Instead, the currently favoured explanation is that planets in the blue-shaded region would rapidly be evaporated and be stripped down to their cores. At such short separations from their stars planets are subject to high irradiation and tidal forces. The combination can inflate the planets to the point that their atmospheres “boil off” and overflow the planet’s Roche lobe.

They avoid this fate only if the planet has enough mass, and thus gravity, to hold on to its atmosphere. Thus, at these very short orbital periods, we see either large, Jupiter-mass planets, or small, dense, rocky planets (possibly remnant cores of evaporated larger planets) — but not any in-between planets the size of Neptune.

Changeable weather on exoplanet WASP-43b?

WASP-43b is the “hot Jupiter” exoplanet with the orbit closest-in to its star, producing an ultra-short orbital period of only 20 hours. The dayside face is thus strongly heated, making it a prime system for studying exoplanet atmospheres.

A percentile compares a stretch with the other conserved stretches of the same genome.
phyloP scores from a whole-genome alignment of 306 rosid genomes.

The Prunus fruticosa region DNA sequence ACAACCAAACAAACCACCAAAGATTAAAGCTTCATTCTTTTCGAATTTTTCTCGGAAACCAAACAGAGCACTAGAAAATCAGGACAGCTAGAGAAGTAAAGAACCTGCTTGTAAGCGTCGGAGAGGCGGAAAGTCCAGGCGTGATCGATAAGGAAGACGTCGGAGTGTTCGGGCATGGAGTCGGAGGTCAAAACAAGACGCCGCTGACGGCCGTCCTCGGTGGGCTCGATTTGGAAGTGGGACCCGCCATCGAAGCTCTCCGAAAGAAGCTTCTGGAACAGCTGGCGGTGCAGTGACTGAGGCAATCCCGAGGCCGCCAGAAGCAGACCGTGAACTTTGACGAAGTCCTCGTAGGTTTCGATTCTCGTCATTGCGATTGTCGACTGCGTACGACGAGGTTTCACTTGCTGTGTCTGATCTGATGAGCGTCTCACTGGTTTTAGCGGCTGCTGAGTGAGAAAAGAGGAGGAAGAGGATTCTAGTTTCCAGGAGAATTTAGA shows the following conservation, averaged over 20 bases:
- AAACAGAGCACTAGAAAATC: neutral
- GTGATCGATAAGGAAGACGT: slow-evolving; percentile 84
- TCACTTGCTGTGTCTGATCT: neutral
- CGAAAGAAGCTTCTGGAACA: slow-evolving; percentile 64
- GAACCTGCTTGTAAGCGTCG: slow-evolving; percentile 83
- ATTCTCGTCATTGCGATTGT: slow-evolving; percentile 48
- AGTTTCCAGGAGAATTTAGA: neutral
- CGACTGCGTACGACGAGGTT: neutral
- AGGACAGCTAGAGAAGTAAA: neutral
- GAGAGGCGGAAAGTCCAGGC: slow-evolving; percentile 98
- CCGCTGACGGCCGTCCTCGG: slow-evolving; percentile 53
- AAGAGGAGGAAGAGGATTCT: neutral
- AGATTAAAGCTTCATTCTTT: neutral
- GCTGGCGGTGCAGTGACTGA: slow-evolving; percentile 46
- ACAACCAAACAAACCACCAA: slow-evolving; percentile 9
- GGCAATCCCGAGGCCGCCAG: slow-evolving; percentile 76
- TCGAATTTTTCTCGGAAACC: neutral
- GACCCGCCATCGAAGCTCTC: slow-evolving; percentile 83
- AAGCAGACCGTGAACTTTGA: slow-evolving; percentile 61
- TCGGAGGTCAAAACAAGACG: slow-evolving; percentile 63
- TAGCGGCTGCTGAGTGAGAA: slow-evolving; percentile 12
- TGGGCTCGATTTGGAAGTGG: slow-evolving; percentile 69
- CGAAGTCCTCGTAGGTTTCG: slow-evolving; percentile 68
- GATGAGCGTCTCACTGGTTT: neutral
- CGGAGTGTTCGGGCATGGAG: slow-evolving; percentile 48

Kevin Stevenson et al have pointed NASA’s Spitzer Space Telescope at WASP-43, covering the full orbit of the planet on three different occasions. Spitzer observed the infrared light from the heated face in two bands around 3.6 microns and 4.5 microns.

The three resulting “phase curves” are shown in the figure:

Spitzer phase curves of exoplanet WASP-43b

The 4.5-micron data from one visit are shown in red in the lower panel; the 3.6-micron data from the two other visits are in the upper panel. The transit (when the planet passes in front of the star) is at phase 1.0, and drops below the plotted figure. The planet occultation (when it passes behind the star) is at phase 0.5. The sinusoidal variation results from the heated face of the planet facing towards us (near phase 0.5) or away (near phase 1.0).